Nadya Ivanova, Circle of Blue
Across Much of China, Huge Harvests Irrigated With Industrial and Agricultural RunoffJanuary 24, 2013 By Wilson Center Staff
The horizon gleams with a golden hue from the wheat fields that spread in all directions here in Shandong, a prime food-growing province on the lower reaches of the Yellow River. As hundreds of farmers spread the wheat like massive carpets to dry on country roads, combine machines are busy harvesting the grain. The same afternoon that the wheat harvest is finished, farmers will already be planting corn and other crops. This is how China feeds 1.4 billion citizens and millions of livestock.
The seeds of the economic miracle that have lifted China to the world’s second-largest economy are in the farm fields and tumbledown villages that each year grow the nearly 600 million metric tons of food that sustain public trust in the country’s dramatic transition.
Yet the ample harvest also comes with significant public health risks, as a farmer here explains.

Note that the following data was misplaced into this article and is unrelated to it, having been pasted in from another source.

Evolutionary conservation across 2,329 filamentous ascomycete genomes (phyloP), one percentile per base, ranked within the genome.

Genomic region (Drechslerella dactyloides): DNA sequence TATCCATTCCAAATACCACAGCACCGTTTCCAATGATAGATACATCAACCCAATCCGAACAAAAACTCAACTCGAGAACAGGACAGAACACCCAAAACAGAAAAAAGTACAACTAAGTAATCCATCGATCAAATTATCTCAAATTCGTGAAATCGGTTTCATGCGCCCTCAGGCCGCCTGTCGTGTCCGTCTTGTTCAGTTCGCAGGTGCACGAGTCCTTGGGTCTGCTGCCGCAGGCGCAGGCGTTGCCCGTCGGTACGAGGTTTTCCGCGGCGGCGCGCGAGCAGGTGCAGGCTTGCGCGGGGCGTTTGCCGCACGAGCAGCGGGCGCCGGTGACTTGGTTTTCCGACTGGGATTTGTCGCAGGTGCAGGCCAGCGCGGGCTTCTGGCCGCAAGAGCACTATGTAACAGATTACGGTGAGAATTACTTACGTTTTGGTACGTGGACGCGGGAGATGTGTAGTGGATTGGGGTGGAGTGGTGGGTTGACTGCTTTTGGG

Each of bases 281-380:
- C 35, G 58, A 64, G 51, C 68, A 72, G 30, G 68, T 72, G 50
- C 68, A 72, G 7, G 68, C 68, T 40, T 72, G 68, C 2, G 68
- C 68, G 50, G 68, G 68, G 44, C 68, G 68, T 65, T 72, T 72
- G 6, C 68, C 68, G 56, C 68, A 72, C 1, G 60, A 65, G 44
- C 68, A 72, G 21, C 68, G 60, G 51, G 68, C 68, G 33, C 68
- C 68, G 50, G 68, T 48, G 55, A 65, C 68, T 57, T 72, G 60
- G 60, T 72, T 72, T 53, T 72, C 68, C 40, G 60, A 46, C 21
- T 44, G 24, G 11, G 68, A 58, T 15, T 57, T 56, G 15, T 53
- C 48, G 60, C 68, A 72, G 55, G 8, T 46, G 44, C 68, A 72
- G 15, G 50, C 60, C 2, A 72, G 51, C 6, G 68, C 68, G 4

Damp with sweat, dust, and chaff, he pulls a plastic hose into a water pump that is powered by a truck with a belt-drive. The moment the engines roar, the ingenious makeshift machine fills the hose with turbid water from the nearby canal where a pharmaceutical factory has just dumped its rancid effluent.
“There’s no water source except for this dirty water,” the farmer says. “We have to use it.”
When the water turned black last month, he adds, most of the crop died after being irrigated with it – and what did not wither was sent to the market.
The farmer’s plight underlies a dirty truth about China’s fast development: the nation’s rivers, lakes, and falling water tables are enduring deficits of clean water that often force farmers to grow food using water that is tainted with heavy metals, organic pollutants, and nitrogen. Much of China’s water is so contaminated that it should not even be touched, yet tremendous amounts of the grains, vegetables, and fruits that are served in homes and restaurants, as well as textiles that are sold in markets, are irrigated with untreated industrial wastewater.
Photo Credit: Polluted water along the banks of the Yellow River in Lanzhou, China, used with permission courtesy of Aaron Jaffe/Circle of Blue.
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